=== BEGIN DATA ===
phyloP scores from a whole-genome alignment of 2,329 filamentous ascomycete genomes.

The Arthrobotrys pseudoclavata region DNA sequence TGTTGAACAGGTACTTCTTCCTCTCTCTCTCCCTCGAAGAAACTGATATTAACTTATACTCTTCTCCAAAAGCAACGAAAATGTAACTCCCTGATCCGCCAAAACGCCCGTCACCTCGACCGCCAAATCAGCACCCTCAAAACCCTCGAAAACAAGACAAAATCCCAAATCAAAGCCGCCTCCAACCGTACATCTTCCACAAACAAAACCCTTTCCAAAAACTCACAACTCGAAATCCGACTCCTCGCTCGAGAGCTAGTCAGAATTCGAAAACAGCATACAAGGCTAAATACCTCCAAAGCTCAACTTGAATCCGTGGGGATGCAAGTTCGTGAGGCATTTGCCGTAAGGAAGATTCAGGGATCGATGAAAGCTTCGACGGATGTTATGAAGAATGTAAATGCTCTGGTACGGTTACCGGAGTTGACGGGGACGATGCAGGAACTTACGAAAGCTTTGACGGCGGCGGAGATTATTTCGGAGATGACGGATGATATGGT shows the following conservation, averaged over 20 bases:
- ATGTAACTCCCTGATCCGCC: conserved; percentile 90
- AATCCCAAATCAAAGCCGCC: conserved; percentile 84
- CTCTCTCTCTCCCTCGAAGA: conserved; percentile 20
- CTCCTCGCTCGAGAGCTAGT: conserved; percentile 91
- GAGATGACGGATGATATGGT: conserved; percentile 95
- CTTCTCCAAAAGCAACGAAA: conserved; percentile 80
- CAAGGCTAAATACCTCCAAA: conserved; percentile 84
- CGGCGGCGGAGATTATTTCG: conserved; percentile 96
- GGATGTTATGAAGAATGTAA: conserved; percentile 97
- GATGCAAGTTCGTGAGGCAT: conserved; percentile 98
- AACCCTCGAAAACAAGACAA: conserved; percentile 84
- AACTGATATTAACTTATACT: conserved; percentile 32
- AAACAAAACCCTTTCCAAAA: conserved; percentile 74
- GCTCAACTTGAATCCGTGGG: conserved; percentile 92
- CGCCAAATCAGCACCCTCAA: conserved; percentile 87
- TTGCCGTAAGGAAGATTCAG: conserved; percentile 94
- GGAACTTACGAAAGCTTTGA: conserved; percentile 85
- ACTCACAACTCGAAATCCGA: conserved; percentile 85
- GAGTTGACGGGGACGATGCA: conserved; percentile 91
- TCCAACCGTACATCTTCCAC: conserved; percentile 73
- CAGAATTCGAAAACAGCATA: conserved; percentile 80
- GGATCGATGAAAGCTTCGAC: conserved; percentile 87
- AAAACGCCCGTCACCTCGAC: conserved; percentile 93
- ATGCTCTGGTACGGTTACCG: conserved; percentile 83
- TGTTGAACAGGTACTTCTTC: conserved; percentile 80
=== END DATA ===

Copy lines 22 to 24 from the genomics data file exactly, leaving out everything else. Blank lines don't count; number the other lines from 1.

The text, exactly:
- TCCAACCGTACATCTTCCAC: conserved; percentile 73
- CAGAATTCGAAAACAGCATA: conserved; percentile 80
- GGATCGATGAAAGCTTCGAC: conserved; percentile 87